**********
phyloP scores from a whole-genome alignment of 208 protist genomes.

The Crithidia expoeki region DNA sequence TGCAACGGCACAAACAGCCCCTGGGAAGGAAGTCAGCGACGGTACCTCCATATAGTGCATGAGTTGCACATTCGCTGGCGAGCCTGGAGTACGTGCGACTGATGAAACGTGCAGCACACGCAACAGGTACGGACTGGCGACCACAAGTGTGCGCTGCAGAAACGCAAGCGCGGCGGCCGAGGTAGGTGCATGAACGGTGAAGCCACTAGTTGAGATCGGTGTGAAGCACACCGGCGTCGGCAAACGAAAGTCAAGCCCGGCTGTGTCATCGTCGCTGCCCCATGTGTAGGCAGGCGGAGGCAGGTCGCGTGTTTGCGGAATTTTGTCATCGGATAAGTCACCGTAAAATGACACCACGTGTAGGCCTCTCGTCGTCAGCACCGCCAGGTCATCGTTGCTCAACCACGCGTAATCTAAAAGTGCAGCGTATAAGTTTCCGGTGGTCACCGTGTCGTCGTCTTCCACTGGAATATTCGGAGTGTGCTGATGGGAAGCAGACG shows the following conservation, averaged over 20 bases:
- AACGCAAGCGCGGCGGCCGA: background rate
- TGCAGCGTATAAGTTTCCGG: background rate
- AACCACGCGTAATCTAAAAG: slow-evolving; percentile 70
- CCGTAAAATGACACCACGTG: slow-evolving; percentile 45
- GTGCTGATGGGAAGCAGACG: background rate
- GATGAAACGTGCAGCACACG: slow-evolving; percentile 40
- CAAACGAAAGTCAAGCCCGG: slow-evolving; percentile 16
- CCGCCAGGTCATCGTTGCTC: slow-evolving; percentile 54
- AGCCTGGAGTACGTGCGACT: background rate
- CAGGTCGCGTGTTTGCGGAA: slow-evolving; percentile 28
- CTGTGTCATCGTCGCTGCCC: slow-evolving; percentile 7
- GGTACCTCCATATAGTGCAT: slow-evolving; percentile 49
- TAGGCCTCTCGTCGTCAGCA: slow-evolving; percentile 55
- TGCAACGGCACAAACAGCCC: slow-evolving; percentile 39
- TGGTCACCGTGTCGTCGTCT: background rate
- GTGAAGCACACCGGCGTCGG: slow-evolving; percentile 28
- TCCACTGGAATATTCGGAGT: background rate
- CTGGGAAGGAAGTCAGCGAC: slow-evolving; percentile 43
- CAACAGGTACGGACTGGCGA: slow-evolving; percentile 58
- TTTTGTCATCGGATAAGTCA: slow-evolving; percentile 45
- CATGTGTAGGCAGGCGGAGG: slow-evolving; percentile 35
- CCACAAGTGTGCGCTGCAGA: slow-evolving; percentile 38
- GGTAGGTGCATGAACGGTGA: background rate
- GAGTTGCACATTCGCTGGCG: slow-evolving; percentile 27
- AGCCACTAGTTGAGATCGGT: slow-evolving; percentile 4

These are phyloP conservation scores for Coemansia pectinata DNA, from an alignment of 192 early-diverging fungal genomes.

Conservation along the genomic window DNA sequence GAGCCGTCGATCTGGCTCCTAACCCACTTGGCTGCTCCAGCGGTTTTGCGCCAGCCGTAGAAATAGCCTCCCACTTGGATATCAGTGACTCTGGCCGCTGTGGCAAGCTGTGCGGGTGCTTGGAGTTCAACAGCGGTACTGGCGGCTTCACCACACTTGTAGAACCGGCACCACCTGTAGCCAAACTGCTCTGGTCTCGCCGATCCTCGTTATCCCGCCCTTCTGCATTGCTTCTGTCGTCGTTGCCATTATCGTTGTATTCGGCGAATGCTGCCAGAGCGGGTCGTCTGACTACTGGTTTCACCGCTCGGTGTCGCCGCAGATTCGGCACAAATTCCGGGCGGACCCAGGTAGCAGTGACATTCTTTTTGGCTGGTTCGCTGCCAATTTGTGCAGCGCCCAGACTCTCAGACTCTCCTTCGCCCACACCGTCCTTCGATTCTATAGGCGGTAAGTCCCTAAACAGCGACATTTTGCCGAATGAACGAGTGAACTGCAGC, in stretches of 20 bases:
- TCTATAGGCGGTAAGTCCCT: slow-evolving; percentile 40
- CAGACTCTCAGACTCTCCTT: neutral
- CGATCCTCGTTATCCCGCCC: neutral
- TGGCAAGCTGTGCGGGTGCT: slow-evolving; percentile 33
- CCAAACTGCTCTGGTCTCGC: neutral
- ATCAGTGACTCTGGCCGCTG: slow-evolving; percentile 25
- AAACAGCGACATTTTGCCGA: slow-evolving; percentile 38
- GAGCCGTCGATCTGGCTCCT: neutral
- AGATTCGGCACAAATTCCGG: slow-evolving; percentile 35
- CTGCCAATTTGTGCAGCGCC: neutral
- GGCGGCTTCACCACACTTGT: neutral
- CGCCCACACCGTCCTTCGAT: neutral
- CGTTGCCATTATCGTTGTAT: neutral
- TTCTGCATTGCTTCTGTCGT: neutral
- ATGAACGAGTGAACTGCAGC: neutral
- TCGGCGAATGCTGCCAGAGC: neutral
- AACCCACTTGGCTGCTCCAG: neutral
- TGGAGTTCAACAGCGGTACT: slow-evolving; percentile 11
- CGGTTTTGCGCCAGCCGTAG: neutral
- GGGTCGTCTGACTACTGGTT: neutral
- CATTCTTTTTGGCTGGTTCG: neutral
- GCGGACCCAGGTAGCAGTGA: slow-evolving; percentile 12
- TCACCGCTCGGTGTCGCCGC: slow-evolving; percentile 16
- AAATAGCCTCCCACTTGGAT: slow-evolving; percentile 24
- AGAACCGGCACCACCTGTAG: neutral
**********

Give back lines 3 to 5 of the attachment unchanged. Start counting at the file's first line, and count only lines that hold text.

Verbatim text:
- AACGCAAGCGCGGCGGCCGA: background rate
- TGCAGCGTATAAGTTTCCGG: background rate
- AACCACGCGTAATCTAAAAG: slow-evolving; percentile 70